Clinton County Sheriff Rick Lincoln and Clinton County Attorney Mike Wolf at first refused to release basic information Clinton County deputies gathered at the scene, changing their mind only after The Observer obtained documents through other means that showed deputies had provided Lassance with favorable treatment by not administering a sobriety test and then taking her to her public office, where she spent the rest of the night. 

Jackson County Sheriff Russ Kettmann provided the public with incorrect information multiple times. He told the Sentinel-Press that his deputy, Chad Roeder, was on the scene for only five and half minutes and that his bodycam was recording the entire time he was at the scene. But records and video obtained from other departments through open records requests proved both of those statements untrue.

Jackson County Deputy Chad Roeder changed his story three times, but only after evidence contradicted his earlier statements. Roeder told the Sentinel-Press he kept his bodycam running the entire time he was at the scene. He said he was on the scene for only about five and half minutes. He also specifically said he did not talk to Lassance during the call. One at a time, he later acknowledged each of those statements was false.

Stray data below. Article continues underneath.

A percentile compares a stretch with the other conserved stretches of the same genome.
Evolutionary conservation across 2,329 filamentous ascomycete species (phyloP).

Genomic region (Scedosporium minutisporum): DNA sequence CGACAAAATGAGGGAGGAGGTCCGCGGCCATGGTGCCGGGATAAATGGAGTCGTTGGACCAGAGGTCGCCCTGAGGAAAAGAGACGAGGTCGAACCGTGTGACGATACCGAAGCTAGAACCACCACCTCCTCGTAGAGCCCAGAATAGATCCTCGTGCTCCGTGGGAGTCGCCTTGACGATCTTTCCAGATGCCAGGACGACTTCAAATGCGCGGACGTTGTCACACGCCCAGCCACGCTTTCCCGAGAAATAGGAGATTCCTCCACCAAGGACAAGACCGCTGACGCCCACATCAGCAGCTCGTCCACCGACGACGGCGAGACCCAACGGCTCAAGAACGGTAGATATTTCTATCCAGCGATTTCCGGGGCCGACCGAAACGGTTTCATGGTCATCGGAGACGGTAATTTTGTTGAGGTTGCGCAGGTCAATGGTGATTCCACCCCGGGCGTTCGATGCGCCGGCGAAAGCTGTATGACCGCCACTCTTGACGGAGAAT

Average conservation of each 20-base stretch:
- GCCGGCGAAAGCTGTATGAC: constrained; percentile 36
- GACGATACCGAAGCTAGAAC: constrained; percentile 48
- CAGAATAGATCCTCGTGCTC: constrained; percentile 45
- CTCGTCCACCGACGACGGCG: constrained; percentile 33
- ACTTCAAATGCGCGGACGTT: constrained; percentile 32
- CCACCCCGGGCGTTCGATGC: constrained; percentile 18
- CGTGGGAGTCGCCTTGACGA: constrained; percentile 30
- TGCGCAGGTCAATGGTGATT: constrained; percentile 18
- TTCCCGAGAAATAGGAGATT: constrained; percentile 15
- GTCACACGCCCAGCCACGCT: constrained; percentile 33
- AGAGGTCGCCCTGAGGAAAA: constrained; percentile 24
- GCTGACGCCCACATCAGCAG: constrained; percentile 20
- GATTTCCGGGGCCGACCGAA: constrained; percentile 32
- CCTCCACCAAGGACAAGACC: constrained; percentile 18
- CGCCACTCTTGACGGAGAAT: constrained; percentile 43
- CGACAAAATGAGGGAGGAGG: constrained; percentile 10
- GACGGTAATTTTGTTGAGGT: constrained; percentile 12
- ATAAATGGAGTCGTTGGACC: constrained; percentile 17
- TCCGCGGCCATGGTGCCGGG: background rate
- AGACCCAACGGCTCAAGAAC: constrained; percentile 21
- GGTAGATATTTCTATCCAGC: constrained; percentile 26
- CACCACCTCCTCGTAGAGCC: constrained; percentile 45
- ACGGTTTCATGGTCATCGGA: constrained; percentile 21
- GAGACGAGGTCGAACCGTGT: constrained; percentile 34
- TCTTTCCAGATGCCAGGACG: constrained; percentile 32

Clinton County Deputy Andrew Petersen drove Lassance to the Jackson County Courthouse after making the feeble argument in his report that he did not give her a sobriety test because she said she had been drinking alcohol after the car had come to a stop. When he dropped her off, he advised her – following instructions Roeder gave him at the scene – to stay out of the sheriff’s office because “they don’t want you to get in more trouble than you already are.”

Jackson County Chief Deputy Steve Schroeder, who is Kettmann’s brother-in-law and uncle to another deputy on the force, provided Lassance with a ride back to her car the morning after she had spent the night in her office at the Jackson County Courthouse. Despite questions raised about the propriety of that ride and the other seemingly favorable treatment Lassance received, he has insisted  that the Jackson County Sheriff’s Department did nothing wrong.

Maquoketa Police Chief Brad Koranda and the Maquoketa City Council united to put this newspaper in the position of giving up or paying up. By denying an obviously legitimate open records request, they put this newspaper, a taxpaying local business, in the position of risking thousands of dollars to pursue a lawsuit or allowing them to violate the law.

Jackson County Attorney Sara Davenport, Lassance’s boss, has not only kept Lassance employed as her assistant at taxpayer’s expense but has also continued to have her prosecute others for drunk driving, an irony that is beyond words and an embarrassment to our county.

And then, of course, there is Lassance, whose dangerous behavior and willingness to game the justice system set all of this in motion. 

None of them appears to have faced any significant consequences for their actions other than public indignity. No one has apologized to the public, and no one has vowed to do better. 

That’s what we know.

What we still don’t know is exactly how the dirty mess went down.

The Maquoketa Police Department’s video might or might not provide a better understanding. Because of the judge’s ruling, we may know soon.